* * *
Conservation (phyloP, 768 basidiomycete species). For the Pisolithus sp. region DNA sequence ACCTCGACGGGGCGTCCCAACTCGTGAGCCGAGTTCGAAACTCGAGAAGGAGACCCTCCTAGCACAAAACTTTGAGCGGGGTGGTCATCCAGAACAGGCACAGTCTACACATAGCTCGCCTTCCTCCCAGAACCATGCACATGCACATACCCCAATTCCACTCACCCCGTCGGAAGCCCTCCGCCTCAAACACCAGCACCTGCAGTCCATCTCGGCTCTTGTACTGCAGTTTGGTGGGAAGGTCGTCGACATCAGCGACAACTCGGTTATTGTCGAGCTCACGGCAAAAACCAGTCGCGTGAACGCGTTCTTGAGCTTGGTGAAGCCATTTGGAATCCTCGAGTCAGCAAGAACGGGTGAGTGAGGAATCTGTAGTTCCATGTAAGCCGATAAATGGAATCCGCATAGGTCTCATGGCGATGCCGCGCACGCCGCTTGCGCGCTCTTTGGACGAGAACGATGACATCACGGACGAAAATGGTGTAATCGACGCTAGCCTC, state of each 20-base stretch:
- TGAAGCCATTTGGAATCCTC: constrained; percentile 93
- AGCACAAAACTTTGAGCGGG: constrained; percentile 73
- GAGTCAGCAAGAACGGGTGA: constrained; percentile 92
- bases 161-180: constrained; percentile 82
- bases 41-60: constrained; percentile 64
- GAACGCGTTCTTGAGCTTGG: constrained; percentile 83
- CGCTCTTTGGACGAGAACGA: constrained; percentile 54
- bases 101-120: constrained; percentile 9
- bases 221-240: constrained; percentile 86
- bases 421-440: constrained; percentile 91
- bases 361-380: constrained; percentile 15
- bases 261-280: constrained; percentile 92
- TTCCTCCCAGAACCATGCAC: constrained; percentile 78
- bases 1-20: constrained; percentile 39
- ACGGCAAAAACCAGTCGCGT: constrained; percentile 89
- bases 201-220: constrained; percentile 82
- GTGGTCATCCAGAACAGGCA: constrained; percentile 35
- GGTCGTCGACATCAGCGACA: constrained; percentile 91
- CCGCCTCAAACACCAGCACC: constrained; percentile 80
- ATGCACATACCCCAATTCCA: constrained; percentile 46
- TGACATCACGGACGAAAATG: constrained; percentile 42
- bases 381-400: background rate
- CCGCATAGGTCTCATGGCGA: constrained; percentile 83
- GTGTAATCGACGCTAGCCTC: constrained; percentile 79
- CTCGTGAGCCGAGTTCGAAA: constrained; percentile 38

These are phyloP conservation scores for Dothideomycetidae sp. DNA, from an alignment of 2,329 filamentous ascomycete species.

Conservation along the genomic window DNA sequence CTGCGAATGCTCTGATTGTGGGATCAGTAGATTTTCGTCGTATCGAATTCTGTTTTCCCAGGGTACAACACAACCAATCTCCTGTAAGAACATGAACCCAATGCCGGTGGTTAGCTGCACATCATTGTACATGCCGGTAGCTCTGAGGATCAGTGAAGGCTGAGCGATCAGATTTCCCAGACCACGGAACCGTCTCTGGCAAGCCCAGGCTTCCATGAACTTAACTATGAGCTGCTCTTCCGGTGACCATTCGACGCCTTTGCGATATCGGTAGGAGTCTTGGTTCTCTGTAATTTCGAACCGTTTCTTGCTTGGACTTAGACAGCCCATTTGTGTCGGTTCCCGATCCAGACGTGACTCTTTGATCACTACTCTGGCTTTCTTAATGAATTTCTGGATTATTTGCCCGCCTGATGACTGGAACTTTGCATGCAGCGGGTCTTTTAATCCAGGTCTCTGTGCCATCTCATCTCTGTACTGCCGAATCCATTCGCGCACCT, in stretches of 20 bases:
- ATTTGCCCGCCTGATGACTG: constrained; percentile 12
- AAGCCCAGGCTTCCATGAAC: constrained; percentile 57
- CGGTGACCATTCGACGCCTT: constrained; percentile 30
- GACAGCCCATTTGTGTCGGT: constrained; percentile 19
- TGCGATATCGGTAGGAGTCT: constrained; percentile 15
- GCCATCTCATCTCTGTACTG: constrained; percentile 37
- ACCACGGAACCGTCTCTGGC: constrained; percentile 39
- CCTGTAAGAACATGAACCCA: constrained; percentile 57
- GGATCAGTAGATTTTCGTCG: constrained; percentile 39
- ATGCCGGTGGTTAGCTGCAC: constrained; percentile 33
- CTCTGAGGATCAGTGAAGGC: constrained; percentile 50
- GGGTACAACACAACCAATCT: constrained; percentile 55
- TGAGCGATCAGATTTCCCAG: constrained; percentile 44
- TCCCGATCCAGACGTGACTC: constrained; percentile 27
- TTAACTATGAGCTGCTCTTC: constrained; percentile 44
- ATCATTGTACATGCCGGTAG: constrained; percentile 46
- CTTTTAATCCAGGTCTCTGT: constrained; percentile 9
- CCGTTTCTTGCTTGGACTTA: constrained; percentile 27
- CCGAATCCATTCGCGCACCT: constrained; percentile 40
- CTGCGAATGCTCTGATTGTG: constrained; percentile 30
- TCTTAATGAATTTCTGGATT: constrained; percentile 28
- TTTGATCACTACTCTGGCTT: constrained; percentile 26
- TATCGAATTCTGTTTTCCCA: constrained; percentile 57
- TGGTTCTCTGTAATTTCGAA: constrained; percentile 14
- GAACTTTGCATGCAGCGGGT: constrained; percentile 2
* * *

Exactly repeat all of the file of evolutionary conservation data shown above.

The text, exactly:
Conservation (phyloP, 768 basidiomycete species). For the Pisolithus sp. region DNA sequence ACCTCGACGGGGCGTCCCAACTCGTGAGCCGAGTTCGAAACTCGAGAAGGAGACCCTCCTAGCACAAAACTTTGAGCGGGGTGGTCATCCAGAACAGGCACAGTCTACACATAGCTCGCCTTCCTCCCAGAACCATGCACATGCACATACCCCAATTCCACTCACCCCGTCGGAAGCCCTCCGCCTCAAACACCAGCACCTGCAGTCCATCTCGGCTCTTGTACTGCAGTTTGGTGGGAAGGTCGTCGACATCAGCGACAACTCGGTTATTGTCGAGCTCACGGCAAAAACCAGTCGCGTGAACGCGTTCTTGAGCTTGGTGAAGCCATTTGGAATCCTCGAGTCAGCAAGAACGGGTGAGTGAGGAATCTGTAGTTCCATGTAAGCCGATAAATGGAATCCGCATAGGTCTCATGGCGATGCCGCGCACGCCGCTTGCGCGCTCTTTGGACGAGAACGATGACATCACGGACGAAAATGGTGTAATCGACGCTAGCCTC, state of each 20-base stretch:
- TGAAGCCATTTGGAATCCTC: constrained; percentile 93
- AGCACAAAACTTTGAGCGGG: constrained; percentile 73
- GAGTCAGCAAGAACGGGTGA: constrained; percentile 92
- bases 161-180: constrained; percentile 82
- bases 41-60: constrained; percentile 64
- GAACGCGTTCTTGAGCTTGG: constrained; percentile 83
- CGCTCTTTGGACGAGAACGA: constrained; percentile 54
- bases 101-120: constrained; percentile 9
- bases 221-240: constrained; percentile 86
- bases 421-440: constrained; percentile 91
- bases 361-380: constrained; percentile 15
- bases 261-280: constrained; percentile 92
- TTCCTCCCAGAACCATGCAC: constrained; percentile 78
- bases 1-20: constrained; percentile 39
- ACGGCAAAAACCAGTCGCGT: constrained; percentile 89
- bases 201-220: constrained; percentile 82
- GTGGTCATCCAGAACAGGCA: constrained; percentile 35
- GGTCGTCGACATCAGCGACA: constrained; percentile 91
- CCGCCTCAAACACCAGCACC: constrained; percentile 80
- ATGCACATACCCCAATTCCA: constrained; percentile 46
- TGACATCACGGACGAAAATG: constrained; percentile 42
- bases 381-400: background rate
- CCGCATAGGTCTCATGGCGA: constrained; percentile 83
- GTGTAATCGACGCTAGCCTC: constrained; percentile 79
- CTCGTGAGCCGAGTTCGAAA: constrained; percentile 38

These are phyloP conservation scores for Dothideomycetidae sp. DNA, from an alignment of 2,329 filamentous ascomycete species.

Conservation along the genomic window DNA sequence CTGCGAATGCTCTGATTGTGGGATCAGTAGATTTTCGTCGTATCGAATTCTGTTTTCCCAGGGTACAACACAACCAATCTCCTGTAAGAACATGAACCCAATGCCGGTGGTTAGCTGCACATCATTGTACATGCCGGTAGCTCTGAGGATCAGTGAAGGCTGAGCGATCAGATTTCCCAGACCACGGAACCGTCTCTGGCAAGCCCAGGCTTCCATGAACTTAACTATGAGCTGCTCTTCCGGTGACCATTCGACGCCTTTGCGATATCGGTAGGAGTCTTGGTTCTCTGTAATTTCGAACCGTTTCTTGCTTGGACTTAGACAGCCCATTTGTGTCGGTTCCCGATCCAGACGTGACTCTTTGATCACTACTCTGGCTTTCTTAATGAATTTCTGGATTATTTGCCCGCCTGATGACTGGAACTTTGCATGCAGCGGGTCTTTTAATCCAGGTCTCTGTGCCATCTCATCTCTGTACTGCCGAATCCATTCGCGCACCT, in stretches of 20 bases:
- ATTTGCCCGCCTGATGACTG: constrained; percentile 12
- AAGCCCAGGCTTCCATGAAC: constrained; percentile 57
- CGGTGACCATTCGACGCCTT: constrained; percentile 30
- GACAGCCCATTTGTGTCGGT: constrained; percentile 19
- TGCGATATCGGTAGGAGTCT: constrained; percentile 15
- GCCATCTCATCTCTGTACTG: constrained; percentile 37
- ACCACGGAACCGTCTCTGGC: constrained; percentile 39
- CCTGTAAGAACATGAACCCA: constrained; percentile 57
- GGATCAGTAGATTTTCGTCG: constrained; percentile 39
- ATGCCGGTGGTTAGCTGCAC: constrained; percentile 33
- CTCTGAGGATCAGTGAAGGC: constrained; percentile 50
- GGGTACAACACAACCAATCT: constrained; percentile 55
- TGAGCGATCAGATTTCCCAG: constrained; percentile 44
- TCCCGATCCAGACGTGACTC: constrained; percentile 27
- TTAACTATGAGCTGCTCTTC: constrained; percentile 44
- ATCATTGTACATGCCGGTAG: constrained; percentile 46
- CTTTTAATCCAGGTCTCTGT: constrained; percentile 9
- CCGTTTCTTGCTTGGACTTA: constrained; percentile 27
- CCGAATCCATTCGCGCACCT: constrained; percentile 40
- CTGCGAATGCTCTGATTGTG: constrained; percentile 30
- TCTTAATGAATTTCTGGATT: constrained; percentile 28
- TTTGATCACTACTCTGGCTT: constrained; percentile 26
- TATCGAATTCTGTTTTCCCA: constrained; percentile 57
- TGGTTCTCTGTAATTTCGAA: constrained; percentile 14
- GAACTTTGCATGCAGCGGGT: constrained; percentile 2